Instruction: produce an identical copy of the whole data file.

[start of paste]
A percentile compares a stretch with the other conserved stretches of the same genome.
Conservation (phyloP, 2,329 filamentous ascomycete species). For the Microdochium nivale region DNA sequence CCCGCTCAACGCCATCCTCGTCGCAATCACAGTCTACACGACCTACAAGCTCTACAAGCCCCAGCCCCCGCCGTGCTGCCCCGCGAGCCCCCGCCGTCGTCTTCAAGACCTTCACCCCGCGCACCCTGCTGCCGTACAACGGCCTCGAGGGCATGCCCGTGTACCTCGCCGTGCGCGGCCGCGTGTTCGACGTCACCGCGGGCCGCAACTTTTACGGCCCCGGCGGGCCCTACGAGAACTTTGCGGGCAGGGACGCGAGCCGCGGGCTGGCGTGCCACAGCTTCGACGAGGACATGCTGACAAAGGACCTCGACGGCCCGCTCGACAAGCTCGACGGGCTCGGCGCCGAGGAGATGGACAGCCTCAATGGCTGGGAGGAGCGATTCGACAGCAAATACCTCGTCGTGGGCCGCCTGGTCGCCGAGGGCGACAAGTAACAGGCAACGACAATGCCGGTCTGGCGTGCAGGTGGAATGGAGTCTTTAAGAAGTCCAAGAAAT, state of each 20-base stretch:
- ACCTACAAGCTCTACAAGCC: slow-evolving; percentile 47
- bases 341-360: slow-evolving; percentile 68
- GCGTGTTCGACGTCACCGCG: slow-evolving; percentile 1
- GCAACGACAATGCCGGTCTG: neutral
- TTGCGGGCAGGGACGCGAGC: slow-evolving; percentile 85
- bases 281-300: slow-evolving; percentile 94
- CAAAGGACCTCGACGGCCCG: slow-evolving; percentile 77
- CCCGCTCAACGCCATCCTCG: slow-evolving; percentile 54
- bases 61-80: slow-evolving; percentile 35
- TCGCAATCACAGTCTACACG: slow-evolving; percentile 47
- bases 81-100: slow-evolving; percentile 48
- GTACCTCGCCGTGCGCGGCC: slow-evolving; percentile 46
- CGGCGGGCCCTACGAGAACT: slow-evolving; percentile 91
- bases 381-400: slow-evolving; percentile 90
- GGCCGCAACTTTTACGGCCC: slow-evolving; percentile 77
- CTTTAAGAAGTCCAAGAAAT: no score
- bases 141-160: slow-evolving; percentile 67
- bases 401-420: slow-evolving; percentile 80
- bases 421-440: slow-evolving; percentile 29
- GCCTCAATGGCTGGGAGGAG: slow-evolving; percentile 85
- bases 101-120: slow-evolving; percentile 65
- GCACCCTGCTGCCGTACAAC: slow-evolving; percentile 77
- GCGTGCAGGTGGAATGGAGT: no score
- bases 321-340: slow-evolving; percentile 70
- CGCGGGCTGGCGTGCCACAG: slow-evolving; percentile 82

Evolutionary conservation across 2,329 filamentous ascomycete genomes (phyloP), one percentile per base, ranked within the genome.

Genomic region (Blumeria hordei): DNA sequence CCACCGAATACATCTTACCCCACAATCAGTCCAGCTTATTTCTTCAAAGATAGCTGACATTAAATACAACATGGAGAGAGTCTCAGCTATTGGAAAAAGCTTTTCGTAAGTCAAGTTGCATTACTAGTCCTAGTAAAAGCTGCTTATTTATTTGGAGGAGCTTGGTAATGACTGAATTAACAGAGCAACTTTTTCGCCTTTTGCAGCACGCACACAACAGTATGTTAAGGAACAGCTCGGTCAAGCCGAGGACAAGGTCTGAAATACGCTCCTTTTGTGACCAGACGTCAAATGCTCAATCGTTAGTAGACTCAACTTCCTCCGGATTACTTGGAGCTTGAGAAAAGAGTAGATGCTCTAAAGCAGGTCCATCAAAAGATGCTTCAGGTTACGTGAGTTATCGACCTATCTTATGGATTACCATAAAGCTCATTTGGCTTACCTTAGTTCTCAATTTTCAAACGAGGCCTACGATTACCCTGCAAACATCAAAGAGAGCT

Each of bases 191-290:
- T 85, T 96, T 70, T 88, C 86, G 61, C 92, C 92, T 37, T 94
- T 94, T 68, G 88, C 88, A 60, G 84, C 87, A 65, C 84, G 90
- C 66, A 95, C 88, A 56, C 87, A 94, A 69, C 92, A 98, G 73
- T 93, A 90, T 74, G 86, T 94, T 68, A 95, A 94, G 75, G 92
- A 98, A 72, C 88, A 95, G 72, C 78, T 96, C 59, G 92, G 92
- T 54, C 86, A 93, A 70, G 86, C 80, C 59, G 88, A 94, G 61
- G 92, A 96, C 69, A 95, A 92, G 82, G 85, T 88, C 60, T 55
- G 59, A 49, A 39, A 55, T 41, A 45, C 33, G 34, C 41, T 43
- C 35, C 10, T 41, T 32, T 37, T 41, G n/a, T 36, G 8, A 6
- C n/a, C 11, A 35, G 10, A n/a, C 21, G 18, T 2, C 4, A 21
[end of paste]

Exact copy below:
A percentile compares a stretch with the other conserved stretches of the same genome.
Conservation (phyloP, 2,329 filamentous ascomycete species). For the Microdochium nivale region DNA sequence CCCGCTCAACGCCATCCTCGTCGCAATCACAGTCTACACGACCTACAAGCTCTACAAGCCCCAGCCCCCGCCGTGCTGCCCCGCGAGCCCCCGCCGTCGTCTTCAAGACCTTCACCCCGCGCACCCTGCTGCCGTACAACGGCCTCGAGGGCATGCCCGTGTACCTCGCCGTGCGCGGCCGCGTGTTCGACGTCACCGCGGGCCGCAACTTTTACGGCCCCGGCGGGCCCTACGAGAACTTTGCGGGCAGGGACGCGAGCCGCGGGCTGGCGTGCCACAGCTTCGACGAGGACATGCTGACAAAGGACCTCGACGGCCCGCTCGACAAGCTCGACGGGCTCGGCGCCGAGGAGATGGACAGCCTCAATGGCTGGGAGGAGCGATTCGACAGCAAATACCTCGTCGTGGGCCGCCTGGTCGCCGAGGGCGACAAGTAACAGGCAACGACAATGCCGGTCTGGCGTGCAGGTGGAATGGAGTCTTTAAGAAGTCCAAGAAAT, state of each 20-base stretch:
- ACCTACAAGCTCTACAAGCC: slow-evolving; percentile 47
- bases 341-360: slow-evolving; percentile 68
- GCGTGTTCGACGTCACCGCG: slow-evolving; percentile 1
- GCAACGACAATGCCGGTCTG: neutral
- TTGCGGGCAGGGACGCGAGC: slow-evolving; percentile 85
- bases 281-300: slow-evolving; percentile 94
- CAAAGGACCTCGACGGCCCG: slow-evolving; percentile 77
- CCCGCTCAACGCCATCCTCG: slow-evolving; percentile 54
- bases 61-80: slow-evolving; percentile 35
- TCGCAATCACAGTCTACACG: slow-evolving; percentile 47
- bases 81-100: slow-evolving; percentile 48
- GTACCTCGCCGTGCGCGGCC: slow-evolving; percentile 46
- CGGCGGGCCCTACGAGAACT: slow-evolving; percentile 91
- bases 381-400: slow-evolving; percentile 90
- GGCCGCAACTTTTACGGCCC: slow-evolving; percentile 77
- CTTTAAGAAGTCCAAGAAAT: no score
- bases 141-160: slow-evolving; percentile 67
- bases 401-420: slow-evolving; percentile 80
- bases 421-440: slow-evolving; percentile 29
- GCCTCAATGGCTGGGAGGAG: slow-evolving; percentile 85
- bases 101-120: slow-evolving; percentile 65
- GCACCCTGCTGCCGTACAAC: slow-evolving; percentile 77
- GCGTGCAGGTGGAATGGAGT: no score
- bases 321-340: slow-evolving; percentile 70
- CGCGGGCTGGCGTGCCACAG: slow-evolving; percentile 82

Evolutionary conservation across 2,329 filamentous ascomycete genomes (phyloP), one percentile per base, ranked within the genome.

Genomic region (Blumeria hordei): DNA sequence CCACCGAATACATCTTACCCCACAATCAGTCCAGCTTATTTCTTCAAAGATAGCTGACATTAAATACAACATGGAGAGAGTCTCAGCTATTGGAAAAAGCTTTTCGTAAGTCAAGTTGCATTACTAGTCCTAGTAAAAGCTGCTTATTTATTTGGAGGAGCTTGGTAATGACTGAATTAACAGAGCAACTTTTTCGCCTTTTGCAGCACGCACACAACAGTATGTTAAGGAACAGCTCGGTCAAGCCGAGGACAAGGTCTGAAATACGCTCCTTTTGTGACCAGACGTCAAATGCTCAATCGTTAGTAGACTCAACTTCCTCCGGATTACTTGGAGCTTGAGAAAAGAGTAGATGCTCTAAAGCAGGTCCATCAAAAGATGCTTCAGGTTACGTGAGTTATCGACCTATCTTATGGATTACCATAAAGCTCATTTGGCTTACCTTAGTTCTCAATTTTCAAACGAGGCCTACGATTACCCTGCAAACATCAAAGAGAGCT

Each of bases 191-290:
- T 85, T 96, T 70, T 88, C 86, G 61, C 92, C 92, T 37, T 94
- T 94, T 68, G 88, C 88, A 60, G 84, C 87, A 65, C 84, G 90
- C 66, A 95, C 88, A 56, C 87, A 94, A 69, C 92, A 98, G 73
- T 93, A 90, T 74, G 86, T 94, T 68, A 95, A 94, G 75, G 92
- A 98, A 72, C 88, A 95, G 72, C 78, T 96, C 59, G 92, G 92
- T 54, C 86, A 93, A 70, G 86, C 80, C 59, G 88, A 94, G 61
- G 92, A 96, C 69, A 95, A 92, G 82, G 85, T 88, C 60, T 55
- G 59, A 49, A 39, A 55, T 41, A 45, C 33, G 34, C 41, T 43
- C 35, C 10, T 41, T 32, T 37, T 41, G n/a, T 36, G 8, A 6
- C n/a, C 11, A 35, G 10, A n/a, C 21, G 18, T 2, C 4, A 21